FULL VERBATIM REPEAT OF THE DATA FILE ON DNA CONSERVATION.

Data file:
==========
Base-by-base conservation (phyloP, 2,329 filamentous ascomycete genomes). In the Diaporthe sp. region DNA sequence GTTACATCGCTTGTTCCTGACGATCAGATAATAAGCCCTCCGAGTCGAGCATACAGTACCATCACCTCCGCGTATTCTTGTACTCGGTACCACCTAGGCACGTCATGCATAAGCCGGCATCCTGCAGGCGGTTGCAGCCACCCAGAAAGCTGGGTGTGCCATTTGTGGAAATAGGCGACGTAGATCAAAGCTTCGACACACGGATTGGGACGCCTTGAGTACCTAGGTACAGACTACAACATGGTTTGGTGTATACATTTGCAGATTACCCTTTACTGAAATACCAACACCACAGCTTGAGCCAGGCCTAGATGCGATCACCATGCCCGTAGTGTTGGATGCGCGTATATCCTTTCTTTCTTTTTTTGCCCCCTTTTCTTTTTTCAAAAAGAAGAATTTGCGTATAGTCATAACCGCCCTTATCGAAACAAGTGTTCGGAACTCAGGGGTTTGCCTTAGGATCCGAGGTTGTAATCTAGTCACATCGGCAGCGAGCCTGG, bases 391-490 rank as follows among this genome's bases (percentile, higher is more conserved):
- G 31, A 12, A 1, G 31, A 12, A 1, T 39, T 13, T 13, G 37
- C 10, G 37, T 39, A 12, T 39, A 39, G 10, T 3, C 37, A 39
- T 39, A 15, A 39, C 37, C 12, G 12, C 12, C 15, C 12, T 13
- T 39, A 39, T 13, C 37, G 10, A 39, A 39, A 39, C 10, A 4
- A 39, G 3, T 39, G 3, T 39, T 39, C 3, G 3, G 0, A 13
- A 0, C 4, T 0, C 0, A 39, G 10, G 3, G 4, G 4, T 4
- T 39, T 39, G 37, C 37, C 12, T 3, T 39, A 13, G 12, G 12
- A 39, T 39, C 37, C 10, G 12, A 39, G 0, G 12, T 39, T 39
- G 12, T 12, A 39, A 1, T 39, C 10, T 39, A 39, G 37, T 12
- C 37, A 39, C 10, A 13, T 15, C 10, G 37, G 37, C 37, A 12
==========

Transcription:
Base-by-base conservation (phyloP, 2,329 filamentous ascomycete genomes). In the Diaporthe sp. region DNA sequence GTTACATCGCTTGTTCCTGACGATCAGATAATAAGCCCTCCGAGTCGAGCATACAGTACCATCACCTCCGCGTATTCTTGTACTCGGTACCACCTAGGCACGTCATGCATAAGCCGGCATCCTGCAGGCGGTTGCAGCCACCCAGAAAGCTGGGTGTGCCATTTGTGGAAATAGGCGACGTAGATCAAAGCTTCGACACACGGATTGGGACGCCTTGAGTACCTAGGTACAGACTACAACATGGTTTGGTGTATACATTTGCAGATTACCCTTTACTGAAATACCAACACCACAGCTTGAGCCAGGCCTAGATGCGATCACCATGCCCGTAGTGTTGGATGCGCGTATATCCTTTCTTTCTTTTTTTGCCCCCTTTTCTTTTTTCAAAAAGAAGAATTTGCGTATAGTCATAACCGCCCTTATCGAAACAAGTGTTCGGAACTCAGGGGTTTGCCTTAGGATCCGAGGTTGTAATCTAGTCACATCGGCAGCGAGCCTGG, bases 391-490 rank as follows among this genome's bases (percentile, higher is more conserved):
- G 31, A 12, A 1, G 31, A 12, A 1, T 39, T 13, T 13, G 37
- C 10, G 37, T 39, A 12, T 39, A 39, G 10, T 3, C 37, A 39
- T 39, A 15, A 39, C 37, C 12, G 12, C 12, C 15, C 12, T 13
- T 39, A 39, T 13, C 37, G 10, A 39, A 39, A 39, C 10, A 4
- A 39, G 3, T 39, G 3, T 39, T 39, C 3, G 3, G 0, A 13
- A 0, C 4, T 0, C 0, A 39, G 10, G 3, G 4, G 4, T 4
- T 39, T 39, G 37, C 37, C 12, T 3, T 39, A 13, G 12, G 12
- A 39, T 39, C 37, C 10, G 12, A 39, G 0, G 12, T 39, T 39
- G 12, T 12, A 39, A 1, T 39, C 10, T 39, A 39, G 37, T 12
- C 37, A 39, C 10, A 13, T 15, C 10, G 37, G 37, C 37, A 12